Wordtravels

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Introducing Togo

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Togo landscape © Jurgen

Togo is an intriguing destination. Squeezed between Ghana and Benin, with just 35 miles (56km) of lagoons and sandy beaches on its southern coastline, this narrow strip of a country hides a surprising variety of different landscapes. The coastal plains and woodland plateaus of the south lead to forested hills in the centre, which in turn gives way to the gently rolling savanna of the north. Despite a complicated history, Togo still retains a certain charm to fascinate the intrepid explorer.

The country was known as the German colony of Togoland, before being invaded by the French during the First World War. A successful coup d'etat in 1967 saw the start of President Etienne Gnassingbe Eyadema's 38-year reign, which ended only with his death in 2005. He was succeeded by his son, the incumbent president of Togo.

Once dubbed 'the pearl of West Africa', the capital city Lome still has a nonchalant elegance. Wide, palm-fringed avenues abut white-sand beaches, and visitors can enjoy tasty restaurants and a lively nightlife. The traditional markets are popular with tourists searching for souvenirs of the Voodoo religion prominent in the country.

Lome is a good base for day trips out to the beaches of Aneho, or the Voodoo shrines of Togoville on the shores of Lake Togo. Further afield the scenic hills around Kpalime are perfect for trekking and hiking. North leads to the UNESCO World Heritage site of Koutammakou, home to the local Batammariba people. They have constructed unique Takienta 'tower-houses' of mud and straw, which have become a national symbol of Togo.

Togo plays host to 37 ethnic tribes. Visitors may be lucky enough to see one of the many traditional festivals that take place throughout the year, celebrating the culture and spirituality of the people. It may be small and off the beaten track, but Togo has plenty to offer.

Introducing Togo

#
Togo landscape © Jurgen

Togo is an intriguing destination. Squeezed between Ghana and Benin, with just 35 miles (56km) of lagoons and sandy beaches on its southern coastline, this narrow strip of a country hides a surprising variety of different landscapes. The coastal plains and woodland plateaus of the south lead to forested hills in the centre, which in turn gives way to the gently rolling savanna of the north. Despite a complicated history, Togo still retains a certain charm to fascinate the intrepid explorer.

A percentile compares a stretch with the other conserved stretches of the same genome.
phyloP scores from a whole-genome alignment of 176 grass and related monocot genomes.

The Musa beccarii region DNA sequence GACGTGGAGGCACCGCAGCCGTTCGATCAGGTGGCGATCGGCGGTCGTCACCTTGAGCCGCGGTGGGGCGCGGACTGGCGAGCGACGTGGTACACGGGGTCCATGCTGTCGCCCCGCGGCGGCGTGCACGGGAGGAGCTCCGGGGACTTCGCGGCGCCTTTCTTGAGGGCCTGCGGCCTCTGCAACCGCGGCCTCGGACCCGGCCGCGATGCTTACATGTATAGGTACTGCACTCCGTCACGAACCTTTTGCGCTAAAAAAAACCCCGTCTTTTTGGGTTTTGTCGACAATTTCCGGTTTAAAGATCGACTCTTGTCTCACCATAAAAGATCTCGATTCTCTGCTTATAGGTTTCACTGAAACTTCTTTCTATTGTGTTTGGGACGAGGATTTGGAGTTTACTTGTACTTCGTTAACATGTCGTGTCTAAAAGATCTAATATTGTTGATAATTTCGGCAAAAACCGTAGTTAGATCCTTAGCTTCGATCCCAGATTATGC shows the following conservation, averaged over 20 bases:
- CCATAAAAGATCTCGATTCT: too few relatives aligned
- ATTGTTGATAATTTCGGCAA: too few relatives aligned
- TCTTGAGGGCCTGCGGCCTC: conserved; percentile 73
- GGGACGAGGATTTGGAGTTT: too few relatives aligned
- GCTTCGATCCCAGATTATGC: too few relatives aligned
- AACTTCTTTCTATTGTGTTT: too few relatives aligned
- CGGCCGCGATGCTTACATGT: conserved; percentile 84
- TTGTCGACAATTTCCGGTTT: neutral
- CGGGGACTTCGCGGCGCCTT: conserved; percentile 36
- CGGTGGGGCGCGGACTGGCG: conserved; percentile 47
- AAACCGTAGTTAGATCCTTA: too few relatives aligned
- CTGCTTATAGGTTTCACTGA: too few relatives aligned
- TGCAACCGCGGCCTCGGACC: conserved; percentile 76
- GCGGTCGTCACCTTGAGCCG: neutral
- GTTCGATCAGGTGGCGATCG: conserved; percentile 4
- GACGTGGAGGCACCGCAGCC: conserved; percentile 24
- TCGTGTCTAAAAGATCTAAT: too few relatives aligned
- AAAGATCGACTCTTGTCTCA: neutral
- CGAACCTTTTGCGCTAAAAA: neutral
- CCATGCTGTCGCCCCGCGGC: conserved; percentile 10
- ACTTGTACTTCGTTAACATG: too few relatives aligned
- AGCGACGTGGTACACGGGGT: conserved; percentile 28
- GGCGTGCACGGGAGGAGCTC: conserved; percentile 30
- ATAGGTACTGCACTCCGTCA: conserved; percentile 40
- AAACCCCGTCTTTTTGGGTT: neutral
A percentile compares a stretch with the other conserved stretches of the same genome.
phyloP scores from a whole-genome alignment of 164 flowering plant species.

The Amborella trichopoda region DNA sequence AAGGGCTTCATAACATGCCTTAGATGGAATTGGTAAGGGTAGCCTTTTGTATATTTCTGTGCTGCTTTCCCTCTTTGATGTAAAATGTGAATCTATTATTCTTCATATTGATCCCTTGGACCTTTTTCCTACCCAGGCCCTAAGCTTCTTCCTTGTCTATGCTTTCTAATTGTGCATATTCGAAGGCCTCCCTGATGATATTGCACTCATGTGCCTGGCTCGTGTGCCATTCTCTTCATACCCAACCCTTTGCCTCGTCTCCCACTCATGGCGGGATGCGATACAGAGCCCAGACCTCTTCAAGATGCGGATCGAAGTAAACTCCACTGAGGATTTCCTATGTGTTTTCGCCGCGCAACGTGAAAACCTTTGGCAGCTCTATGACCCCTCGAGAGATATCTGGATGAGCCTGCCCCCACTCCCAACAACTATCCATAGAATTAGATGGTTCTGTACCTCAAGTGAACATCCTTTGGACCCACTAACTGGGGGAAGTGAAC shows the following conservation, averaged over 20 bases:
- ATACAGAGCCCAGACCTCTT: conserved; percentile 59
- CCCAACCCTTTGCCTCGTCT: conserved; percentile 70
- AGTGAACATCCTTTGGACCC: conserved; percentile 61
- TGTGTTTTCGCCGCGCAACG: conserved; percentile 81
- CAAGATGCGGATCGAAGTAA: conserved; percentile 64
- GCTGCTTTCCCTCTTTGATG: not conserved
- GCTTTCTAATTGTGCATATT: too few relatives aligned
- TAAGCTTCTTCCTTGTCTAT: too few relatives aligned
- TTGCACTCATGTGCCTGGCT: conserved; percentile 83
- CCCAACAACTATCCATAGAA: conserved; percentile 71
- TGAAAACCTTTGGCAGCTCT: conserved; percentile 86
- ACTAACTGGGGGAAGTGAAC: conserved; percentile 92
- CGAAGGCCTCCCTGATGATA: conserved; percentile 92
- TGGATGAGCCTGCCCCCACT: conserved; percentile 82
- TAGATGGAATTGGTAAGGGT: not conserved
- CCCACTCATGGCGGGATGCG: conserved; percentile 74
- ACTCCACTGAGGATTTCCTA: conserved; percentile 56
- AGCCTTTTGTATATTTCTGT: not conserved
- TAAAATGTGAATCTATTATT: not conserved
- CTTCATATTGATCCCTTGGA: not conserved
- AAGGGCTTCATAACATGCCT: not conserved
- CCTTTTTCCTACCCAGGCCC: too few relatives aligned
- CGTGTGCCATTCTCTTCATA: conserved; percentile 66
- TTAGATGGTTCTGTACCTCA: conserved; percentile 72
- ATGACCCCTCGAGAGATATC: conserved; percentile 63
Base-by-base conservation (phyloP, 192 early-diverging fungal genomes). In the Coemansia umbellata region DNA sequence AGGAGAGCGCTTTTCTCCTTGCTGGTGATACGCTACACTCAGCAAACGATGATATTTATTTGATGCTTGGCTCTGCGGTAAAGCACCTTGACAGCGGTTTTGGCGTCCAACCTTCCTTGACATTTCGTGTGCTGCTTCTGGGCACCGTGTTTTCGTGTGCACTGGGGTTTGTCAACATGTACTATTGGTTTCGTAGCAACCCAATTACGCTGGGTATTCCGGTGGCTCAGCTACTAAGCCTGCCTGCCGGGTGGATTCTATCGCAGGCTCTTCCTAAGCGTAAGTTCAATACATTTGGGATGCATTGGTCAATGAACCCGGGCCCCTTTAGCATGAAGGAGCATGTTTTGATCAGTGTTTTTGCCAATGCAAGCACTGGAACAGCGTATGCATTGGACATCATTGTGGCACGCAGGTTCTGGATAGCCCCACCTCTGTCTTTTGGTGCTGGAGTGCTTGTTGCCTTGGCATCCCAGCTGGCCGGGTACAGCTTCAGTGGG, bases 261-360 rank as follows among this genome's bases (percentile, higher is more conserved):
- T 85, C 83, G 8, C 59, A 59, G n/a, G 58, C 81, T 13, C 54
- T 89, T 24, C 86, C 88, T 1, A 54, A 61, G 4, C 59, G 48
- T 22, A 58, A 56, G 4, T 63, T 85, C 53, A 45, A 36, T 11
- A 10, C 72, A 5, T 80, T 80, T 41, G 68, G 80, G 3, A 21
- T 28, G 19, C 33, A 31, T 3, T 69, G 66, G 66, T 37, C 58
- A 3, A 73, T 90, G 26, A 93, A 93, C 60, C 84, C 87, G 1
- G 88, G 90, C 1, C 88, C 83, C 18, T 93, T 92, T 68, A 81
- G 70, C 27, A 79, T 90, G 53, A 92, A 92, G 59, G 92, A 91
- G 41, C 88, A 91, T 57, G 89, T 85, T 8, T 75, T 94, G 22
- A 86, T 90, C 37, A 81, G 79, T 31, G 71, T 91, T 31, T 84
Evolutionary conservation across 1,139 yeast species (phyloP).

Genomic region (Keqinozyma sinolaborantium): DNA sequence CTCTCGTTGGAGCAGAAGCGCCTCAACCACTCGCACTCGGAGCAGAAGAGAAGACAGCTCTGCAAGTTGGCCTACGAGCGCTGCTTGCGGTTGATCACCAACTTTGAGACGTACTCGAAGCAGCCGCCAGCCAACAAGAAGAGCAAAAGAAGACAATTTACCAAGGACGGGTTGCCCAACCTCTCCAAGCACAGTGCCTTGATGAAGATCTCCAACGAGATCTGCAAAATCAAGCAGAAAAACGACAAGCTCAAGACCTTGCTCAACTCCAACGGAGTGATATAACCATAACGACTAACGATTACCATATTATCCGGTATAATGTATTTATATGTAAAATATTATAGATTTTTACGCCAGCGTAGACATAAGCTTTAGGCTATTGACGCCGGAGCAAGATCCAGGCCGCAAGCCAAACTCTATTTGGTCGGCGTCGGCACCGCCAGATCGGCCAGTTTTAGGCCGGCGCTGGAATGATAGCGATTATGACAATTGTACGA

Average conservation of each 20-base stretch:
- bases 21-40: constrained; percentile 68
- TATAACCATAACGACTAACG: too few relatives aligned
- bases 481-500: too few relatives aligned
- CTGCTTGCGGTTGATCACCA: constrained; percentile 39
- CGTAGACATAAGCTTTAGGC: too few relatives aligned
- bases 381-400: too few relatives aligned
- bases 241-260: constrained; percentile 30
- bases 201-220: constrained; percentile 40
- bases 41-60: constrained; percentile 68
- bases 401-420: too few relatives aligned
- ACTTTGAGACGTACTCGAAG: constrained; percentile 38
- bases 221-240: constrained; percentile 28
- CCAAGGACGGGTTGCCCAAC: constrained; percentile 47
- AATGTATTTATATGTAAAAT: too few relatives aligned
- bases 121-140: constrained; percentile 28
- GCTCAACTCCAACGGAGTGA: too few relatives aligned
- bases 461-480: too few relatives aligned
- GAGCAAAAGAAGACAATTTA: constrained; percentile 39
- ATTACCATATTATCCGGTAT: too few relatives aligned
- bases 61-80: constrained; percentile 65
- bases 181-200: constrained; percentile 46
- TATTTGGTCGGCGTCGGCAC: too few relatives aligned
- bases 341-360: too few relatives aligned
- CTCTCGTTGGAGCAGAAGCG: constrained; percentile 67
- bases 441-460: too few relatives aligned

The country was known as the German colony of Togoland, before being invaded by the French during the First World War. A successful coup d'etat in 1967 saw the start of President Etienne Gnassingbe Eyadema's 38-year reign, which ended only with his death in 2005. He was succeeded by his son, the incumbent president of Togo.

Once dubbed 'the pearl of West Africa', the capital city Lome still has a nonchalant elegance. Wide, palm-fringed avenues abut white-sand beaches, and visitors can enjoy tasty restaurants and a lively nightlife. The traditional markets are popular with tourists searching for souvenirs of the Voodoo religion prominent in the country.

Lome is a good base for day trips out to the beaches of Aneho, or the Voodoo shrines of Togoville on the shores of Lake Togo. Further afield the scenic hills around Kpalime are perfect for trekking and hiking. North leads to the UNESCO World Heritage site of Koutammakou, home to the local Batammariba people. They have constructed unique Takienta 'tower-houses' of mud and straw, which have become a national symbol of Togo.

Togo plays host to 37 ethnic tribes. Visitors may be lucky enough to see one of the many traditional festivals that take place throughout the year, celebrating the culture and spirituality of the people. It may be small and off the beaten track, but Togo has plenty to offer.